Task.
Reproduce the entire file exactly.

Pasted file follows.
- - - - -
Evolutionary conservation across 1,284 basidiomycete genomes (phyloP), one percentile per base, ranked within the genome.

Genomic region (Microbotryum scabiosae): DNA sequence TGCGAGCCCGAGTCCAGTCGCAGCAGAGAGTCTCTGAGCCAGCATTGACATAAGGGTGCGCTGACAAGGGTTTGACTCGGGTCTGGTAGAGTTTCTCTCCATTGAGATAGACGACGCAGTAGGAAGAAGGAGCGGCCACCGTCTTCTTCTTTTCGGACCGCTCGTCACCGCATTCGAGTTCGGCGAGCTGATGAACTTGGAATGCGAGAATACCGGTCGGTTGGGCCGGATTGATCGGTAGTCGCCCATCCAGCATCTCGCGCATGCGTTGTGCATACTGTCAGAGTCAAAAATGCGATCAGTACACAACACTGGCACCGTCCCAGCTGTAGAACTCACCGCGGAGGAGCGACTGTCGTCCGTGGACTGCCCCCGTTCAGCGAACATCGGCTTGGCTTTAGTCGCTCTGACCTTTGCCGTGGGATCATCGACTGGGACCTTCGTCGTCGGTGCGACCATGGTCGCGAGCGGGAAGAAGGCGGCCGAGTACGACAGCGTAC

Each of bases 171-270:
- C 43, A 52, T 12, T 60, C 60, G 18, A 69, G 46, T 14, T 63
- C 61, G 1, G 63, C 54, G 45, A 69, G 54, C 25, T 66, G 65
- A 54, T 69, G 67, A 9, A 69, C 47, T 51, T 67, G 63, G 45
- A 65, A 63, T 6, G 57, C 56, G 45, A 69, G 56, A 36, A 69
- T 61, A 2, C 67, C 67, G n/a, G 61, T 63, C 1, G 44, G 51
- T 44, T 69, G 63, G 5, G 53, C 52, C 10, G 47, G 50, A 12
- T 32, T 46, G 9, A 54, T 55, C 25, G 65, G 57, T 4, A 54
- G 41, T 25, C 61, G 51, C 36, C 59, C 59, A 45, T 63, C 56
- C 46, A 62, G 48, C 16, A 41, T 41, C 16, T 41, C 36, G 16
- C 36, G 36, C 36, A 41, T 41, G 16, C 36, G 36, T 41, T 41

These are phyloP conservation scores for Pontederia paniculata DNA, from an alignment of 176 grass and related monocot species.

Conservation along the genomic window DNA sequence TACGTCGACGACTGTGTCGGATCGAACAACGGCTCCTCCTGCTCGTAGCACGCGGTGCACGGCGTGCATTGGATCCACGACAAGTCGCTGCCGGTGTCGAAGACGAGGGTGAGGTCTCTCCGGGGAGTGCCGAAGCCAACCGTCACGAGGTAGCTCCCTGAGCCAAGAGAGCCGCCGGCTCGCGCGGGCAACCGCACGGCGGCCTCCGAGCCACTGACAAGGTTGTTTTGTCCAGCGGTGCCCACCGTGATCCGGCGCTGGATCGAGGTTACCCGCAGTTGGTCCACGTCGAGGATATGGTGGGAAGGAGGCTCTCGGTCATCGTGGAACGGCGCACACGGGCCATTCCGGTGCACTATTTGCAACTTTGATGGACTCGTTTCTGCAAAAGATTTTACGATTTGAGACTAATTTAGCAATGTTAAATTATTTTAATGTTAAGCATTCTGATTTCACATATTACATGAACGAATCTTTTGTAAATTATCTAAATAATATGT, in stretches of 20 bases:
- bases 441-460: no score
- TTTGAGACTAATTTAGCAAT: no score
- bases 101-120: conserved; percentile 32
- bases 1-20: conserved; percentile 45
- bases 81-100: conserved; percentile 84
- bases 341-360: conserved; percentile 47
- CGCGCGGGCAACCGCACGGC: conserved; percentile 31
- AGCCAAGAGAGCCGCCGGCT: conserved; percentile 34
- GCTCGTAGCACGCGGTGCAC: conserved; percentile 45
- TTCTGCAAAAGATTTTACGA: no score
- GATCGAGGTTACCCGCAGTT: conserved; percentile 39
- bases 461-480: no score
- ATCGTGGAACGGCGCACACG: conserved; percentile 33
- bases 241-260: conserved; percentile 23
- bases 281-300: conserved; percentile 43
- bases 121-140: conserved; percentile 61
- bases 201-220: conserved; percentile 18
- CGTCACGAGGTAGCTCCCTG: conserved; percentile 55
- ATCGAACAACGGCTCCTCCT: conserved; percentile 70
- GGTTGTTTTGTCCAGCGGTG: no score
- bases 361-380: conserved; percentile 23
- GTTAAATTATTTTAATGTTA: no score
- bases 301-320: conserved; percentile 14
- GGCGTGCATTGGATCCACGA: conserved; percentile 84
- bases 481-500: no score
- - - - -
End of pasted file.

Evolutionary conservation across 1,284 basidiomycete genomes (phyloP), one percentile per base, ranked within the genome.

Genomic region (Microbotryum scabiosae): DNA sequence TGCGAGCCCGAGTCCAGTCGCAGCAGAGAGTCTCTGAGCCAGCATTGACATAAGGGTGCGCTGACAAGGGTTTGACTCGGGTCTGGTAGAGTTTCTCTCCATTGAGATAGACGACGCAGTAGGAAGAAGGAGCGGCCACCGTCTTCTTCTTTTCGGACCGCTCGTCACCGCATTCGAGTTCGGCGAGCTGATGAACTTGGAATGCGAGAATACCGGTCGGTTGGGCCGGATTGATCGGTAGTCGCCCATCCAGCATCTCGCGCATGCGTTGTGCATACTGTCAGAGTCAAAAATGCGATCAGTACACAACACTGGCACCGTCCCAGCTGTAGAACTCACCGCGGAGGAGCGACTGTCGTCCGTGGACTGCCCCCGTTCAGCGAACATCGGCTTGGCTTTAGTCGCTCTGACCTTTGCCGTGGGATCATCGACTGGGACCTTCGTCGTCGGTGCGACCATGGTCGCGAGCGGGAAGAAGGCGGCCGAGTACGACAGCGTAC

Each of bases 171-270:
- C 43, A 52, T 12, T 60, C 60, G 18, A 69, G 46, T 14, T 63
- C 61, G 1, G 63, C 54, G 45, A 69, G 54, C 25, T 66, G 65
- A 54, T 69, G 67, A 9, A 69, C 47, T 51, T 67, G 63, G 45
- A 65, A 63, T 6, G 57, C 56, G 45, A 69, G 56, A 36, A 69
- T 61, A 2, C 67, C 67, G n/a, G 61, T 63, C 1, G 44, G 51
- T 44, T 69, G 63, G 5, G 53, C 52, C 10, G 47, G 50, A 12
- T 32, T 46, G 9, A 54, T 55, C 25, G 65, G 57, T 4, A 54
- G 41, T 25, C 61, G 51, C 36, C 59, C 59, A 45, T 63, C 56
- C 46, A 62, G 48, C 16, A 41, T 41, C 16, T 41, C 36, G 16
- C 36, G 36, C 36, A 41, T 41, G 16, C 36, G 36, T 41, T 41

These are phyloP conservation scores for Pontederia paniculata DNA, from an alignment of 176 grass and related monocot species.

Conservation along the genomic window DNA sequence TACGTCGACGACTGTGTCGGATCGAACAACGGCTCCTCCTGCTCGTAGCACGCGGTGCACGGCGTGCATTGGATCCACGACAAGTCGCTGCCGGTGTCGAAGACGAGGGTGAGGTCTCTCCGGGGAGTGCCGAAGCCAACCGTCACGAGGTAGCTCCCTGAGCCAAGAGAGCCGCCGGCTCGCGCGGGCAACCGCACGGCGGCCTCCGAGCCACTGACAAGGTTGTTTTGTCCAGCGGTGCCCACCGTGATCCGGCGCTGGATCGAGGTTACCCGCAGTTGGTCCACGTCGAGGATATGGTGGGAAGGAGGCTCTCGGTCATCGTGGAACGGCGCACACGGGCCATTCCGGTGCACTATTTGCAACTTTGATGGACTCGTTTCTGCAAAAGATTTTACGATTTGAGACTAATTTAGCAATGTTAAATTATTTTAATGTTAAGCATTCTGATTTCACATATTACATGAACGAATCTTTTGTAAATTATCTAAATAATATGT, in stretches of 20 bases:
- bases 441-460: no score
- TTTGAGACTAATTTAGCAAT: no score
- bases 101-120: conserved; percentile 32
- bases 1-20: conserved; percentile 45
- bases 81-100: conserved; percentile 84
- bases 341-360: conserved; percentile 47
- CGCGCGGGCAACCGCACGGC: conserved; percentile 31
- AGCCAAGAGAGCCGCCGGCT: conserved; percentile 34
- GCTCGTAGCACGCGGTGCAC: conserved; percentile 45
- TTCTGCAAAAGATTTTACGA: no score
- GATCGAGGTTACCCGCAGTT: conserved; percentile 39
- bases 461-480: no score
- ATCGTGGAACGGCGCACACG: conserved; percentile 33
- bases 241-260: conserved; percentile 23
- bases 281-300: conserved; percentile 43
- bases 121-140: conserved; percentile 61
- bases 201-220: conserved; percentile 18
- CGTCACGAGGTAGCTCCCTG: conserved; percentile 55
- ATCGAACAACGGCTCCTCCT: conserved; percentile 70
- GGTTGTTTTGTCCAGCGGTG: no score
- bases 361-380: conserved; percentile 23
- GTTAAATTATTTTAATGTTA: no score
- bases 301-320: conserved; percentile 14
- GGCGTGCATTGGATCCACGA: conserved; percentile 84
- bases 481-500: no score